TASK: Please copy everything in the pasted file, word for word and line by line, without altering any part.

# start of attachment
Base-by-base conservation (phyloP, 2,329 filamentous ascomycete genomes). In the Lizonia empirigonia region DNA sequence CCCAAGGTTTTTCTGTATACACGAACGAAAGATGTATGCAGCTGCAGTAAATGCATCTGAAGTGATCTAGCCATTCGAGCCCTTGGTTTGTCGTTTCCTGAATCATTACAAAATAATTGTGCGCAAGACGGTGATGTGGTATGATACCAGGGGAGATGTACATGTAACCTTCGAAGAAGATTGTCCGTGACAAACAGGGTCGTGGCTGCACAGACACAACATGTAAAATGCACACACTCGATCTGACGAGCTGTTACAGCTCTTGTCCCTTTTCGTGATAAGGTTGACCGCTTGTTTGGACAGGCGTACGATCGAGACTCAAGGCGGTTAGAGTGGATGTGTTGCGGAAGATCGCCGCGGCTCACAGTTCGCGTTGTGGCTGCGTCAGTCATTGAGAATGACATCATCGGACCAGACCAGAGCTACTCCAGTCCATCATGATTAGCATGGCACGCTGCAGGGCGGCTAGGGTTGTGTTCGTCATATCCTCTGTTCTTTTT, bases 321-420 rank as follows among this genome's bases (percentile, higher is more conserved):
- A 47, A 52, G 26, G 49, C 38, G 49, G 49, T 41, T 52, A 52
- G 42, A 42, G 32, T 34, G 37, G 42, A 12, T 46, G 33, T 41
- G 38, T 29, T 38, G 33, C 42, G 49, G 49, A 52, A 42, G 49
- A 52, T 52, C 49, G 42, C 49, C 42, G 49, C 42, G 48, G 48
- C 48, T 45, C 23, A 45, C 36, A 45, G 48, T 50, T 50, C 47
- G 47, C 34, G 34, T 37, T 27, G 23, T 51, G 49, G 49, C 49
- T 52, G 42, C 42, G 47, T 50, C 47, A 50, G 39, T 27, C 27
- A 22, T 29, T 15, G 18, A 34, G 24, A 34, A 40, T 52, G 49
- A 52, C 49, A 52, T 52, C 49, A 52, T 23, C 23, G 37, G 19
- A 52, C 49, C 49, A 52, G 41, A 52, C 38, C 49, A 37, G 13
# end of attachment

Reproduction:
Base-by-base conservation (phyloP, 2,329 filamentous ascomycete genomes). In the Lizonia empirigonia region DNA sequence CCCAAGGTTTTTCTGTATACACGAACGAAAGATGTATGCAGCTGCAGTAAATGCATCTGAAGTGATCTAGCCATTCGAGCCCTTGGTTTGTCGTTTCCTGAATCATTACAAAATAATTGTGCGCAAGACGGTGATGTGGTATGATACCAGGGGAGATGTACATGTAACCTTCGAAGAAGATTGTCCGTGACAAACAGGGTCGTGGCTGCACAGACACAACATGTAAAATGCACACACTCGATCTGACGAGCTGTTACAGCTCTTGTCCCTTTTCGTGATAAGGTTGACCGCTTGTTTGGACAGGCGTACGATCGAGACTCAAGGCGGTTAGAGTGGATGTGTTGCGGAAGATCGCCGCGGCTCACAGTTCGCGTTGTGGCTGCGTCAGTCATTGAGAATGACATCATCGGACCAGACCAGAGCTACTCCAGTCCATCATGATTAGCATGGCACGCTGCAGGGCGGCTAGGGTTGTGTTCGTCATATCCTCTGTTCTTTTT, bases 321-420 rank as follows among this genome's bases (percentile, higher is more conserved):
- A 47, A 52, G 26, G 49, C 38, G 49, G 49, T 41, T 52, A 52
- G 42, A 42, G 32, T 34, G 37, G 42, A 12, T 46, G 33, T 41
- G 38, T 29, T 38, G 33, C 42, G 49, G 49, A 52, A 42, G 49
- A 52, T 52, C 49, G 42, C 49, C 42, G 49, C 42, G 48, G 48
- C 48, T 45, C 23, A 45, C 36, A 45, G 48, T 50, T 50, C 47
- G 47, C 34, G 34, T 37, T 27, G 23, T 51, G 49, G 49, C 49
- T 52, G 42, C 42, G 47, T 50, C 47, A 50, G 39, T 27, C 27
- A 22, T 29, T 15, G 18, A 34, G 24, A 34, A 40, T 52, G 49
- A 52, C 49, A 52, T 52, C 49, A 52, T 23, C 23, G 37, G 19
- A 52, C 49, C 49, A 52, G 41, A 52, C 38, C 49, A 37, G 13